Who knows what the Oscar race will look like this year, or even if it will happen at all. What I do know is that I haven’t seen that many films that I think will be legitimate contenders. Since most of the fall releases got reassigned to next year, most of what is coming out now is whatever the studios just want to shove out the door and forget about. Aaron Sorkin’s courtroom drama is not one of those films. In the interest of full disclosure, I feel it is necessary to tell you that I am tremendously biased towards everything Aaron Sorkin does. His early 2000’s drama series “The West Wing” is my favorite television shows, followed closely by his HBO series “The Newsroom,” and he has written some of my favorite movies, including “A Few Good Men,” “Charlie Wilson’s War,” and “The Social Network” for which he won the Academy Award for adapted screenplay.
I was tremendously excited for this movie and I was not at all disappointed. “The Trial of the Chicago 7” tells the true story of the trial of seven men accused of inciting a riot at the 1968 Democratic Convention in Chicago. The film carries a deep cast with Eddie Redmayne, Sacha Baron Cohen, Jeremy Strong, Mark Rylance, Joseph Gordon-Levitt, Frank Langella, and Michael Keaton. In addition to writing, Aaron Sorkin also directed this film, only his second time in the chair after 2017’s “Molly’s Game.” Sorkin’s masterful writing and style in addition to the on screen talent, elevate this film above the average courtroom drama.
The best part of this movie, by far, is Sorkin’s sharp and intelligent screenplay that fuses Sorkin’s typical fast-paced style with historical drama. But, as fascinating as the drama is, the brief moments of levity are what really keep things fresh and entertaining, especially when the characters of Abbie Hoffman and Jerry Rubin are clashing with the establishment as they often do. Sorkin’s screenplay oozes with wit and thoughtfulness as the film carries into its second and third acts that features flashbacks from the courtroom to the riots. Additionally, I found the character of Judge Hoffman particularly interesting as he continues the tradition of Sorkin antagonists being pretty ostentatious. Additionally, the performances are very strong. I don’t think any are a lock for an oscar win, but they are certainly strong, especially from Eddie Redmayne, Sacha Baron Cohen (of all people), and Yahye Abdul-Mateen II, who plays Bobby Seale, the leader of the Plack Panther Party.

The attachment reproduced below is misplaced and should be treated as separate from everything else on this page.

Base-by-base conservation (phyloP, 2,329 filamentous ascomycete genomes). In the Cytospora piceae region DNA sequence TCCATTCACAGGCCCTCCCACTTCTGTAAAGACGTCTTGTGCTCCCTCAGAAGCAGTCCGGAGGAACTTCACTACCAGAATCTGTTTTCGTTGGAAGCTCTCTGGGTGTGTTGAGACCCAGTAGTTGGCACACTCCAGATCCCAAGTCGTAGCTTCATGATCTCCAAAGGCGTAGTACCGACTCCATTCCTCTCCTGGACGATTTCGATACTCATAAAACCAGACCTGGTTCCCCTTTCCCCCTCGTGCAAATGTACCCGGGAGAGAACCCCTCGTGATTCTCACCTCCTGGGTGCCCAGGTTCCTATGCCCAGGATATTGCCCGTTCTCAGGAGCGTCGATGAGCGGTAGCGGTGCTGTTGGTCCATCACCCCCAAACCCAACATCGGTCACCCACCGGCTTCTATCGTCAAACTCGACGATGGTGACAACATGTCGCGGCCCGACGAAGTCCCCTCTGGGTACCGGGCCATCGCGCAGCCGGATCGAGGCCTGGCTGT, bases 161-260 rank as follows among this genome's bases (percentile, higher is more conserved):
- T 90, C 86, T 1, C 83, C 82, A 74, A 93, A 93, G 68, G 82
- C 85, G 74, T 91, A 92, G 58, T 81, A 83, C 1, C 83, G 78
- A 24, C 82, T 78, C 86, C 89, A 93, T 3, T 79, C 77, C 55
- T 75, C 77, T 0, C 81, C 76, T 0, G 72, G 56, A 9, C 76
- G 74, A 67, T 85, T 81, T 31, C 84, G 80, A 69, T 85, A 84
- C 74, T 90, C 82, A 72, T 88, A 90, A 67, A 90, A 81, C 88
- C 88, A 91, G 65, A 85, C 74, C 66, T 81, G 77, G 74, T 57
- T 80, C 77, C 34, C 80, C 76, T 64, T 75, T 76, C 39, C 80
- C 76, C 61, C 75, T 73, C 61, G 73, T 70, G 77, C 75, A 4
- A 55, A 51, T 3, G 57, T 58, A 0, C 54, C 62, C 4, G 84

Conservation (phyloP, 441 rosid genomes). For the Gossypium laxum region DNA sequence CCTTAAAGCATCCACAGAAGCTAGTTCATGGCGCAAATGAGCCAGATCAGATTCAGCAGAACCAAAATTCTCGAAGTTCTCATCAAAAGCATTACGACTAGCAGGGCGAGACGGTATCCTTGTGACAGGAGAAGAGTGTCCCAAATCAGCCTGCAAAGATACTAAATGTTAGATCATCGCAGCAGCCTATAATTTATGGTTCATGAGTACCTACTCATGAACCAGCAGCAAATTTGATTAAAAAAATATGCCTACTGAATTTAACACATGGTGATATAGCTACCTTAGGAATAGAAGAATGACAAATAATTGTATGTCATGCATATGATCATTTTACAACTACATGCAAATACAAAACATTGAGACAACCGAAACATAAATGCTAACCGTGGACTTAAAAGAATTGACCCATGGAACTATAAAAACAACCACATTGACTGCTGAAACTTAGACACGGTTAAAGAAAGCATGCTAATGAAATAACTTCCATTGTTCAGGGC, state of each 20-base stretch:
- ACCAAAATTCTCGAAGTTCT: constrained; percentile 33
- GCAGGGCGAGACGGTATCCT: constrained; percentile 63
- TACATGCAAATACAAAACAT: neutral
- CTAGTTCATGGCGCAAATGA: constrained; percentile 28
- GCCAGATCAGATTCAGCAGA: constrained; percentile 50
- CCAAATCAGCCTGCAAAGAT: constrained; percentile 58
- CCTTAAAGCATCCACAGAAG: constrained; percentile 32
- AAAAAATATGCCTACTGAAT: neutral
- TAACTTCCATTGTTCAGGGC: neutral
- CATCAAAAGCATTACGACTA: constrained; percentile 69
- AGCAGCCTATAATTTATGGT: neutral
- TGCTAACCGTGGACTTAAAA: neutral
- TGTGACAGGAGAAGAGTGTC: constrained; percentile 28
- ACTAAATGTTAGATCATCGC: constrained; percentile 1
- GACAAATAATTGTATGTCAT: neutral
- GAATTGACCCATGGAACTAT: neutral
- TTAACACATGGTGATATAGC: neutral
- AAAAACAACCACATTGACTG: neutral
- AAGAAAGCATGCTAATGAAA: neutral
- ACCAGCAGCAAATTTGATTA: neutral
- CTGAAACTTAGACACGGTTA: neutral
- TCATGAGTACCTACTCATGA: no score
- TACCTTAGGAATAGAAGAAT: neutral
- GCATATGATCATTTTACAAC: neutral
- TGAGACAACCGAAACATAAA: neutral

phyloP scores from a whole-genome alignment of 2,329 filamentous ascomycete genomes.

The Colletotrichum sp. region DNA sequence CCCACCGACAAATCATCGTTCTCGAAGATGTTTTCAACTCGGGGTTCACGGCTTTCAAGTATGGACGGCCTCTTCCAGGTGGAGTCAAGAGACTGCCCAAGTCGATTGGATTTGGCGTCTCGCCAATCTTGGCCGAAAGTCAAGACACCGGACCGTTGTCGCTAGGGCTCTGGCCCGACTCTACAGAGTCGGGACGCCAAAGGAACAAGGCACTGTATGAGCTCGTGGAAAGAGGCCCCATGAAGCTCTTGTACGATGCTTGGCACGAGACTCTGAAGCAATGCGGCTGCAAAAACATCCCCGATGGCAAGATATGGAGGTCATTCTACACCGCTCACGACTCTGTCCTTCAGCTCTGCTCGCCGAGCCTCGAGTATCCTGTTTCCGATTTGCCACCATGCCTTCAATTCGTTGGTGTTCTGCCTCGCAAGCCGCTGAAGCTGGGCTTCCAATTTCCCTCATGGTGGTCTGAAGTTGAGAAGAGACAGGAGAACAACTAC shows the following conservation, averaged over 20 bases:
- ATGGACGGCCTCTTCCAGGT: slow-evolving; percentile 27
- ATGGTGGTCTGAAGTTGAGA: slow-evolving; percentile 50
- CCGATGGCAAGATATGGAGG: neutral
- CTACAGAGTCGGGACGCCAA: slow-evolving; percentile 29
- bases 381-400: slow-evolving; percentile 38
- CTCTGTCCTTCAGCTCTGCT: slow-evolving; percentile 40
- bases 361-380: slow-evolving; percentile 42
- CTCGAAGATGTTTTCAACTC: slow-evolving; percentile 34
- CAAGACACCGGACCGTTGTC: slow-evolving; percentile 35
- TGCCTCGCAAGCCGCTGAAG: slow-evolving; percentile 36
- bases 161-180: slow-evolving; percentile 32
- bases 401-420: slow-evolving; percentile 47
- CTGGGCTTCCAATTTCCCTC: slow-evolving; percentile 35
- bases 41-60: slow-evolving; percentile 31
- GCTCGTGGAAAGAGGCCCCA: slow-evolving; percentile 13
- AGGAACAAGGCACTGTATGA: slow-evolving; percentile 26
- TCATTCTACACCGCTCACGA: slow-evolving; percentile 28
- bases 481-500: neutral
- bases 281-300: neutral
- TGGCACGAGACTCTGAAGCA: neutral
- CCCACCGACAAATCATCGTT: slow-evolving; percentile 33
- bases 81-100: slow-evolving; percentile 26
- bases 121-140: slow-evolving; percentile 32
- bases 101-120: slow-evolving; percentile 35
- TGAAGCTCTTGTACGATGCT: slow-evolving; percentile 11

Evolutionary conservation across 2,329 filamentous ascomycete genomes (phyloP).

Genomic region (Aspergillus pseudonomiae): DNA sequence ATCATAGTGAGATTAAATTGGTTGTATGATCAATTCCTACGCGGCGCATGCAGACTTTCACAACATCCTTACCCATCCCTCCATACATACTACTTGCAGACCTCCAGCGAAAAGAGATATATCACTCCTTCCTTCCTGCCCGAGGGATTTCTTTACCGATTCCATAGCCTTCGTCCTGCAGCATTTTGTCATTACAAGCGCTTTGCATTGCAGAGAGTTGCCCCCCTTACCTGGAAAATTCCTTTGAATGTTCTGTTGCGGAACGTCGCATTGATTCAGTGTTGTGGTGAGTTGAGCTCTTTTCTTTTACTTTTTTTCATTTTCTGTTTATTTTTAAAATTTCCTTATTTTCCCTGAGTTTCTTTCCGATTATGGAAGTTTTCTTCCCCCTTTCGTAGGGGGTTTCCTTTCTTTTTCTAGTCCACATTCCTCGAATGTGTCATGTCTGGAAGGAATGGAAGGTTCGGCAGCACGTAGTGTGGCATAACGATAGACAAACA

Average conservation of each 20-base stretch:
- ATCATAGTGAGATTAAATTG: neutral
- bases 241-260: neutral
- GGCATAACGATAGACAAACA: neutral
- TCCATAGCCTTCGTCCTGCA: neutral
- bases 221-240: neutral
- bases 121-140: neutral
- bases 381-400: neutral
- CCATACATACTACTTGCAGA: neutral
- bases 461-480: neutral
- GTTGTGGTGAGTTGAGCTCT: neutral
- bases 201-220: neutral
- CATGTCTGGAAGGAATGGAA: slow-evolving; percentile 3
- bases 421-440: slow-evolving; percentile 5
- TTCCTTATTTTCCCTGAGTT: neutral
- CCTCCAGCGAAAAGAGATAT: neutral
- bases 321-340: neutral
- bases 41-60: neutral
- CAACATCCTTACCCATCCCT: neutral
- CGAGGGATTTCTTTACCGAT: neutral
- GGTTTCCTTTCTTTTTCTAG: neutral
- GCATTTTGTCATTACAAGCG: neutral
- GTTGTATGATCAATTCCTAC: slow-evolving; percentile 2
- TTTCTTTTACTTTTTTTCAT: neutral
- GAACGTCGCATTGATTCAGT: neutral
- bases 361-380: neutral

The only real issue I had with this movie was the lack of character backstory or development in some of the characters, but the characters who do have development are the right one’s and they get their due. This film is also elevated by its time of release since the film focuses on civil unrest, which is all too prevalent today. In the absence of many other films that would compete with it, I think this movie is a serious oscar contender that cements Sorkin as the master of the court room drama.
Final score for: “The Trial of the Chicago 7”
4.5 out of 5 Stars